I’ve noticed a theme.
I’ve been teaching piano for many years, both privately and as an instructor at Pianote. In that time, I’ve seen beginners make the same 3 mistakes again and again.
It doesn’t matter if they’re learning in person or online, are kids or adults. There are 3 things that nearly EVERY beginner does -- that slows their progress.
Today I’m going to tell you what they are, and more importantly, what you can do to solve them (or avoid them if you’re just starting).
Mistake #1 - Rushing
This is especially common in an adult learner. That’s because adults can understand a concept in their mind very quickly. But it takes time to apply that concept to our fingers.
In your head an exercise is simple -- but your fingers just don’t want to listen. That is SUPER FRUSTRATING and it’s normal to feel that way.
The solution -- is patience. You need to remind yourself that things take time and that if you keep practicing you WILL be able to do it. Regular, structured practice will get you there a lot faster as well.
Remember, you have the rest of your life to play the piano. It’s a marathon, not a sprint.
Mistake # 2 - Not Setting Clear Goals
You need to know what you want to get out of learning the piano. If you don’t know why you’re doing it, then you can easily find yourself caught up learning songs and techniques that you don’t enjoy.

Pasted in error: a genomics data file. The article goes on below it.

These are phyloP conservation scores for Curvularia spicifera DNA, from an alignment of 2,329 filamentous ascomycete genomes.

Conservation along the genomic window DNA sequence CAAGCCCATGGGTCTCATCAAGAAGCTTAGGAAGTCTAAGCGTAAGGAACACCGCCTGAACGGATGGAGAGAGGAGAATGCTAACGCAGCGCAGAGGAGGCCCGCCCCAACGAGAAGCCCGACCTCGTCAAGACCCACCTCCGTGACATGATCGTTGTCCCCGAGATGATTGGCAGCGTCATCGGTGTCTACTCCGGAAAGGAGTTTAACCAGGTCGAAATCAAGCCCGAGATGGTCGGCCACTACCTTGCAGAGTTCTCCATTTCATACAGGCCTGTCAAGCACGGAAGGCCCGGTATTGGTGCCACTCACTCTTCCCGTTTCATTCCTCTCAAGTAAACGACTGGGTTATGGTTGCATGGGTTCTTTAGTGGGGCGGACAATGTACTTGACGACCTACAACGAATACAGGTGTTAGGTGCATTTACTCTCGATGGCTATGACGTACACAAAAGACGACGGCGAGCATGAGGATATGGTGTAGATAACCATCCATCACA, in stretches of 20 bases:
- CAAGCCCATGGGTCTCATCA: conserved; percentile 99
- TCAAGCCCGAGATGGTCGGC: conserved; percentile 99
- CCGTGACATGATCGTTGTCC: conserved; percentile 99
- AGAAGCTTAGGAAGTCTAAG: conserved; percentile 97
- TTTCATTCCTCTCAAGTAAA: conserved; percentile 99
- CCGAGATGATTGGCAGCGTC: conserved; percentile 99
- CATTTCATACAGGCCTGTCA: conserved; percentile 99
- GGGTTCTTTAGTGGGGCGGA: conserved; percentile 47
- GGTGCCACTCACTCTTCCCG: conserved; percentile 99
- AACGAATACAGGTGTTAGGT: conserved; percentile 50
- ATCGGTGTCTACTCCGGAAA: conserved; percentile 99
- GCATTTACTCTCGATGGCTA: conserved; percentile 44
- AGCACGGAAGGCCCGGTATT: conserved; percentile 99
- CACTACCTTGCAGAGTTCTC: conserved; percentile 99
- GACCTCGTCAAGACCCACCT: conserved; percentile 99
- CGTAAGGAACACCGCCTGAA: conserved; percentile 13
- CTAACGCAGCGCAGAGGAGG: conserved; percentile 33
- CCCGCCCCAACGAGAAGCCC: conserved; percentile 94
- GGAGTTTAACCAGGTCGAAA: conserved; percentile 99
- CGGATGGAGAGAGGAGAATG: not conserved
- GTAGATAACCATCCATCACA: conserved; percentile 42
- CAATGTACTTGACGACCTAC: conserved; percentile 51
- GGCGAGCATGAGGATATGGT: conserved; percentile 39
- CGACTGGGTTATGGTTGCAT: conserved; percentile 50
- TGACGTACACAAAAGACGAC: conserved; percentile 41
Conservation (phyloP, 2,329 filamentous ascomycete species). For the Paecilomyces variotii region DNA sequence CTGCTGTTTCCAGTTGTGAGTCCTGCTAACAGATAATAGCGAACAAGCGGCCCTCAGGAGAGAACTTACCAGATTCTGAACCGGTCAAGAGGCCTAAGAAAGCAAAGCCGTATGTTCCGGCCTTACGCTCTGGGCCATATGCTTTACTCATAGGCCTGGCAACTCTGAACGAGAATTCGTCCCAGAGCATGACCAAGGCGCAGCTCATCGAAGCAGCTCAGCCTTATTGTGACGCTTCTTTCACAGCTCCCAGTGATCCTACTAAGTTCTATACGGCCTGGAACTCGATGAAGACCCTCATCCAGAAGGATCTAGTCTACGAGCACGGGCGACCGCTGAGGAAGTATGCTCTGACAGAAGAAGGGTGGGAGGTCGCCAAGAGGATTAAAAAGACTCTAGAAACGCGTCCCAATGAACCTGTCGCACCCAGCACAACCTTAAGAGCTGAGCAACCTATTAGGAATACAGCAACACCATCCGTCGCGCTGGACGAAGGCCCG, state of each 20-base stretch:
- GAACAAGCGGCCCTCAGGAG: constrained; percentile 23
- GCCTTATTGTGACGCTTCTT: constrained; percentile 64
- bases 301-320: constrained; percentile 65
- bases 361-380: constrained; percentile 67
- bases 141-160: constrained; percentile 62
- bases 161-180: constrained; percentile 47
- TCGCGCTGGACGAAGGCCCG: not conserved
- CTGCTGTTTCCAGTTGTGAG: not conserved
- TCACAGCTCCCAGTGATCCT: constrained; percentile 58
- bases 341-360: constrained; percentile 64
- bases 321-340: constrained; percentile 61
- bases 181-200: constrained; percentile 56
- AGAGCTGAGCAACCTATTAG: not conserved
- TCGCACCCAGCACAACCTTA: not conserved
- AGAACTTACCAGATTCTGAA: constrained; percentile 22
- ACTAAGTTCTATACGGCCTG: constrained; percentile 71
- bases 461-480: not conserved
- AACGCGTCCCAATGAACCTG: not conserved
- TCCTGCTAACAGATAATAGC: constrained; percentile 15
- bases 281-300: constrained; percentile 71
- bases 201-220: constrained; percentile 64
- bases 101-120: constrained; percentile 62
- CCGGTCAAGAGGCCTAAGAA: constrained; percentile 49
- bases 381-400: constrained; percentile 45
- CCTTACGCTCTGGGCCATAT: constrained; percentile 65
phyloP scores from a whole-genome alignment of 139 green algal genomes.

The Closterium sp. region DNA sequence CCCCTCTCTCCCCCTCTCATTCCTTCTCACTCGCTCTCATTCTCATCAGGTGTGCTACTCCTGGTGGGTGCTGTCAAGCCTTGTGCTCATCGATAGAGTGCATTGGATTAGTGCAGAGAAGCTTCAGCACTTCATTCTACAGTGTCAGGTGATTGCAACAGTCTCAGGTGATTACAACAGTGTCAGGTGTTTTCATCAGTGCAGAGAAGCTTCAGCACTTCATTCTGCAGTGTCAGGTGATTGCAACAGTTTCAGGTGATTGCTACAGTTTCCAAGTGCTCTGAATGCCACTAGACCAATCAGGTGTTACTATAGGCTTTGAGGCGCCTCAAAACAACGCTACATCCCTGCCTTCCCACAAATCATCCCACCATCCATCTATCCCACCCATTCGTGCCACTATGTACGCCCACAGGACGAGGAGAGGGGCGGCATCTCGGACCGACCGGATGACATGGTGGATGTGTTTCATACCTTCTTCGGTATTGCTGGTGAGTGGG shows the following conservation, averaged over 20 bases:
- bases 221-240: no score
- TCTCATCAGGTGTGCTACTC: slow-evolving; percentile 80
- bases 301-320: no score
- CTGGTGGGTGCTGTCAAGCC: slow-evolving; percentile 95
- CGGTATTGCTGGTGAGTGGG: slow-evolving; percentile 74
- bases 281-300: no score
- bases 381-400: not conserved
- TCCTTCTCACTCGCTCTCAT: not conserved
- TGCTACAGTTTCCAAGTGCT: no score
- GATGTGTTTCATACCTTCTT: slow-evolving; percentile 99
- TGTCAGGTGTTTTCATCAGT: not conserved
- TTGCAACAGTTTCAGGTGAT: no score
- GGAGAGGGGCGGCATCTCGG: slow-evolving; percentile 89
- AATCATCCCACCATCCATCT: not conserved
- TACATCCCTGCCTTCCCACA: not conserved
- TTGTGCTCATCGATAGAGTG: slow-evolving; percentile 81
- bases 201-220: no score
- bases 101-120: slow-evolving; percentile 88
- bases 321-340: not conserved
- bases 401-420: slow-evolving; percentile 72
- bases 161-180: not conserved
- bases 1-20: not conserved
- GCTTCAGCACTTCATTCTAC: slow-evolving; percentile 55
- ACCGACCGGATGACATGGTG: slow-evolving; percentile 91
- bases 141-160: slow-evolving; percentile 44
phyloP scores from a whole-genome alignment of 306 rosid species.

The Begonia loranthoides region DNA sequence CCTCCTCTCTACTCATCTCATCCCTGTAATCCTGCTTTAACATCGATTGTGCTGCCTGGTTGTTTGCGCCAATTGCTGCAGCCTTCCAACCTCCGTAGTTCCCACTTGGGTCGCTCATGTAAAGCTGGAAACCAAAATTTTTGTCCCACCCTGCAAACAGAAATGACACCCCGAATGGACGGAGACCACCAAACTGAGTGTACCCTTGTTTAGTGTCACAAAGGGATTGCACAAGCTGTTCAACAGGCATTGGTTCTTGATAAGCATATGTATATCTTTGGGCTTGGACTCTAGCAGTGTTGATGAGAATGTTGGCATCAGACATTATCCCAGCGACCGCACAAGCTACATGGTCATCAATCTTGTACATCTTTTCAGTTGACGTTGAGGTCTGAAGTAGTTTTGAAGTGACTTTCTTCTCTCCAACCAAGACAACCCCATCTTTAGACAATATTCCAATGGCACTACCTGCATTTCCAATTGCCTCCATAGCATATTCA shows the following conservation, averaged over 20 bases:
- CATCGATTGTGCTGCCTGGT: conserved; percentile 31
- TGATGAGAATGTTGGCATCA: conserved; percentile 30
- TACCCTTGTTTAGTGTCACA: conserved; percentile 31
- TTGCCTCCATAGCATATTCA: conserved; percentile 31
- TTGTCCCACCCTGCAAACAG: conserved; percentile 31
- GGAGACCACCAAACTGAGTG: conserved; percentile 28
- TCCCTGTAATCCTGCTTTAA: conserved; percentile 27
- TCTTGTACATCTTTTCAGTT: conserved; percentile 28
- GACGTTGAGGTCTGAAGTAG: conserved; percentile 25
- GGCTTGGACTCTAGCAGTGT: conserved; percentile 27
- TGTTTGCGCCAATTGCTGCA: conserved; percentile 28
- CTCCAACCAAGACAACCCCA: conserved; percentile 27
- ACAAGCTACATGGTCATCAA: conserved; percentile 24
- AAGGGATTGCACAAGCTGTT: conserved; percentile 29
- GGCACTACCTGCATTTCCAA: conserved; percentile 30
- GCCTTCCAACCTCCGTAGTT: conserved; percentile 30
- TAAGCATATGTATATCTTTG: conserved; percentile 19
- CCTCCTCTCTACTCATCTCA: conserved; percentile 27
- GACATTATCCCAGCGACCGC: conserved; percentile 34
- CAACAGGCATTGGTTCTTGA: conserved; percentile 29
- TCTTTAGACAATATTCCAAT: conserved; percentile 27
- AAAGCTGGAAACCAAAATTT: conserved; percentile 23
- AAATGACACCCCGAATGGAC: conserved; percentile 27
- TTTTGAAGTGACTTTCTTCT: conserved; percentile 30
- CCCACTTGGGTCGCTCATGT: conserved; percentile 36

This is especially true if you are paying for lessons. Don’t spend your hard-earned money learning something you never want to play again. Figure out your goals - and tell your teacher!
There are so many possibilities and styles on the piano. Do you want to learn classical? Jazz? Or do you just want to learn enough to be able to accompany yourself while singing?
It also helps to have short, medium, and long-term goals.
Mistake #3 - Not Learning Technique
I often see learners neglect the basics of technique. This ends up in them not having the technical skills to support the learning goals they have. It ties in with my point above.
If you want to be able to play jazz or classical, then you need to spend time mastering the basic technical skills required. This means scales!
I am all about providing quick wins and showing people how easy it is to play something fun on the piano. I’ve done a lot of those lessons:
Those lessons are great. But technique is the foundation of being an accomplished pianist.
This also ties in with the first point. It takes time -- you cannot rush this.
If you’ve noticed any of these mistakes in your playing, that’s ok! They are common for a reason. I would encourage you to stop and think about your learning and come up with a plan for how to improve it.